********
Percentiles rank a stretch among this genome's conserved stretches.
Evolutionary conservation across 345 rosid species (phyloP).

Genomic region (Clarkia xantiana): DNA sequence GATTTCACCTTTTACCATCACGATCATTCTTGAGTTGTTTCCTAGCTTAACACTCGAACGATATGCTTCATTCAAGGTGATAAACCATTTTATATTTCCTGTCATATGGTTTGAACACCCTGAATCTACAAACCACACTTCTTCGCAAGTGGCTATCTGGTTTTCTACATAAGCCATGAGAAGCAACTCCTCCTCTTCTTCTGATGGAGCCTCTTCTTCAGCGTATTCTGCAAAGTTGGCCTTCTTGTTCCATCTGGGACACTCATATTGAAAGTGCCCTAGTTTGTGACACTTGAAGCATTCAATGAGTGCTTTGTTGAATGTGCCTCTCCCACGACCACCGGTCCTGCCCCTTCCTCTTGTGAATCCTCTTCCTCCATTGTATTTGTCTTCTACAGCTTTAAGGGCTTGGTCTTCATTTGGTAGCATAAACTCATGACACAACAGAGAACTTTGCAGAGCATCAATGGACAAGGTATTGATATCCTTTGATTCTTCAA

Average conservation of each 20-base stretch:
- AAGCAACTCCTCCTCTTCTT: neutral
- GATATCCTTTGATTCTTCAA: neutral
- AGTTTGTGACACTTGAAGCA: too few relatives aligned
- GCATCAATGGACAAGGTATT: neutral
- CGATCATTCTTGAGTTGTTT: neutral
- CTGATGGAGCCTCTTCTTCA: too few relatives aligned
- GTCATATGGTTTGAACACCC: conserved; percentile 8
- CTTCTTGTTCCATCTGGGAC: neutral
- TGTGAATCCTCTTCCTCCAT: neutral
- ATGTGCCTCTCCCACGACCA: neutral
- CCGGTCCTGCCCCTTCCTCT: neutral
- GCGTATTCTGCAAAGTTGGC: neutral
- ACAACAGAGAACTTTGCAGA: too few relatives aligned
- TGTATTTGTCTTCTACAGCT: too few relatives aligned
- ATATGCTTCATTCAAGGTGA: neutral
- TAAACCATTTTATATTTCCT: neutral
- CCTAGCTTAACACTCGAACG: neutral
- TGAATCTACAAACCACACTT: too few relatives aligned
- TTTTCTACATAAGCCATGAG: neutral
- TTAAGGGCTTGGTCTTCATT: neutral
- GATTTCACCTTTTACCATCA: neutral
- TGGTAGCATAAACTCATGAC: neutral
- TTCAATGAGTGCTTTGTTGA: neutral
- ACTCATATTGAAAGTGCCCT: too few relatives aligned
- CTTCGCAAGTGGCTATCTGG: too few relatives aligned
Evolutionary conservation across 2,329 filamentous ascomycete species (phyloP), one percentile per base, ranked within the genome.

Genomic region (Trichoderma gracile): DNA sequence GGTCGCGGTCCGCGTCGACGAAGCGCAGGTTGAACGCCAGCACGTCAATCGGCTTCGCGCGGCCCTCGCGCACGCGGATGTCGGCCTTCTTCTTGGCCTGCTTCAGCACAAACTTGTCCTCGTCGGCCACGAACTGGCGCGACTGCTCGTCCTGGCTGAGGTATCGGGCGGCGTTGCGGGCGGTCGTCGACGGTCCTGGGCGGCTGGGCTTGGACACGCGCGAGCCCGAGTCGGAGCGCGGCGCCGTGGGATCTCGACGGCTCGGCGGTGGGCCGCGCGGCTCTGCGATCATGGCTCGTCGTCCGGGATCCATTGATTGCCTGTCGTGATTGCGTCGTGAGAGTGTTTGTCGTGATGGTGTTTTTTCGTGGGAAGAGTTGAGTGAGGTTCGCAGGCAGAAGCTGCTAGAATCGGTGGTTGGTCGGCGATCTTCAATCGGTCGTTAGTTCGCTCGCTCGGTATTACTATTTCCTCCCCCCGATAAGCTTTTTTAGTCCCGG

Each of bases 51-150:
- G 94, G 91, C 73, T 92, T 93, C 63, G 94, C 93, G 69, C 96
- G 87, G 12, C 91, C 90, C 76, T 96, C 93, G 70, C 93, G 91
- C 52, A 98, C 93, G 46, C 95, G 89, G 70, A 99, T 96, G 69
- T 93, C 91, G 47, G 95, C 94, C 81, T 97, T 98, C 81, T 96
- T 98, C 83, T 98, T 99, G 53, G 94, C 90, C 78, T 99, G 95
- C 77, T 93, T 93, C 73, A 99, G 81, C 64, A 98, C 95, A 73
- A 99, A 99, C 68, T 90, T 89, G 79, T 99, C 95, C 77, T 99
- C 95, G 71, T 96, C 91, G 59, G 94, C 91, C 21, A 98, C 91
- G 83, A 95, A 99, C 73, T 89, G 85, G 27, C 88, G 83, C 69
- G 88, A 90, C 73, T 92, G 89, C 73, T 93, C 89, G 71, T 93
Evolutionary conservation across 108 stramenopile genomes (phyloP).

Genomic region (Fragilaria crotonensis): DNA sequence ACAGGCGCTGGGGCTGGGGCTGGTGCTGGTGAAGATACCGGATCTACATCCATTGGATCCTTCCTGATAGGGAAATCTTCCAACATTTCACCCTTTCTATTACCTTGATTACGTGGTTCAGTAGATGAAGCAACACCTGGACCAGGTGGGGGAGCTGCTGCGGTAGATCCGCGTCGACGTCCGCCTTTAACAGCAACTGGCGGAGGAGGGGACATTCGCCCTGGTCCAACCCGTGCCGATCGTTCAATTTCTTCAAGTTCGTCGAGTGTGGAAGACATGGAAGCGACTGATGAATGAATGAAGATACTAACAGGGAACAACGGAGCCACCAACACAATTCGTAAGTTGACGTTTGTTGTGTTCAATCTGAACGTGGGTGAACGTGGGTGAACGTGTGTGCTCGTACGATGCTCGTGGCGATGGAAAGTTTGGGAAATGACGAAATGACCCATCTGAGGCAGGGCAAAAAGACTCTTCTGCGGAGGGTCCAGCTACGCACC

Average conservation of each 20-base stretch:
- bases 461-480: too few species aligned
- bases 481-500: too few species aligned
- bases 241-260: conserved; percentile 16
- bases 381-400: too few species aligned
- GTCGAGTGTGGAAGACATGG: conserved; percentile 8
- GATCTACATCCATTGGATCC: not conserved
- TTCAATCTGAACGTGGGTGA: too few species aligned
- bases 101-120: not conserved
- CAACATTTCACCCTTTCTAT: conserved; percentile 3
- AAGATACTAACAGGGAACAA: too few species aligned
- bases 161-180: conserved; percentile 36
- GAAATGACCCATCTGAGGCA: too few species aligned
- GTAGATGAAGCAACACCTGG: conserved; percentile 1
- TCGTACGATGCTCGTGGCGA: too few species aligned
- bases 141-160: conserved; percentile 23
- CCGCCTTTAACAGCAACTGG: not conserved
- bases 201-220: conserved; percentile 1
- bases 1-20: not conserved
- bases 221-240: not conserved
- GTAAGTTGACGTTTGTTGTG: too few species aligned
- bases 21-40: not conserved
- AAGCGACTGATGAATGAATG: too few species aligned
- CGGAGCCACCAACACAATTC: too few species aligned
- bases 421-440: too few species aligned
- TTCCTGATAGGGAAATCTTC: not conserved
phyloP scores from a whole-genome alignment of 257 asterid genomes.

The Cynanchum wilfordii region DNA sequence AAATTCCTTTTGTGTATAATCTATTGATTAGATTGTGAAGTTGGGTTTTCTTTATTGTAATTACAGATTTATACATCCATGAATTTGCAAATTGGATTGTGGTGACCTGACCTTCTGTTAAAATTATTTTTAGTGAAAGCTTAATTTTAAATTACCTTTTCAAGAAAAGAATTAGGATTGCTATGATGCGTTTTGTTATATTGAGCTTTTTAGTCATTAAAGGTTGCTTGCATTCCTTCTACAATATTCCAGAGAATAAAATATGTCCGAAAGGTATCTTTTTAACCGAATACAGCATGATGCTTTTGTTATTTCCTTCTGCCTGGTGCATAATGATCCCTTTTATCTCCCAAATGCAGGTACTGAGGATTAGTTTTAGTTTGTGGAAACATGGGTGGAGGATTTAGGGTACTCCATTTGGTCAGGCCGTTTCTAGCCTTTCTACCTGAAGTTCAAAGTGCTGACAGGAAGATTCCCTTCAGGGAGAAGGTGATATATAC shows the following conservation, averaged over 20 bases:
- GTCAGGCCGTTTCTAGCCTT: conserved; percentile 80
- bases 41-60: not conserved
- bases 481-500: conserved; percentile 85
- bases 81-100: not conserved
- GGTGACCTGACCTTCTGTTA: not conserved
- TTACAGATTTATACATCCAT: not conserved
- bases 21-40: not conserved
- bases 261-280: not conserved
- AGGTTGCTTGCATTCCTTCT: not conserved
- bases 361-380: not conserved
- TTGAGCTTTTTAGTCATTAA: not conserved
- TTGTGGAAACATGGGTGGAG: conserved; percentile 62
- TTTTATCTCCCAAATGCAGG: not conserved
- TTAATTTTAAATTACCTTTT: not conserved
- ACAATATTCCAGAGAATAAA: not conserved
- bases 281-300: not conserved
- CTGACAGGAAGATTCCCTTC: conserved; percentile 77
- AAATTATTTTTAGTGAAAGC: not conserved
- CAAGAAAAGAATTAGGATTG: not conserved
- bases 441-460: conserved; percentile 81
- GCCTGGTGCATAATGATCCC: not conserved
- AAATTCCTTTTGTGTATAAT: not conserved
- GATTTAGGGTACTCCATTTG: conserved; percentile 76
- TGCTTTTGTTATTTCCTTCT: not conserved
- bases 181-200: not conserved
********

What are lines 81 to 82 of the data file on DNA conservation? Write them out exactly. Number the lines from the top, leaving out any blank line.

- AGGTTGCTTGCATTCCTTCT: not conserved
- bases 361-380: not conserved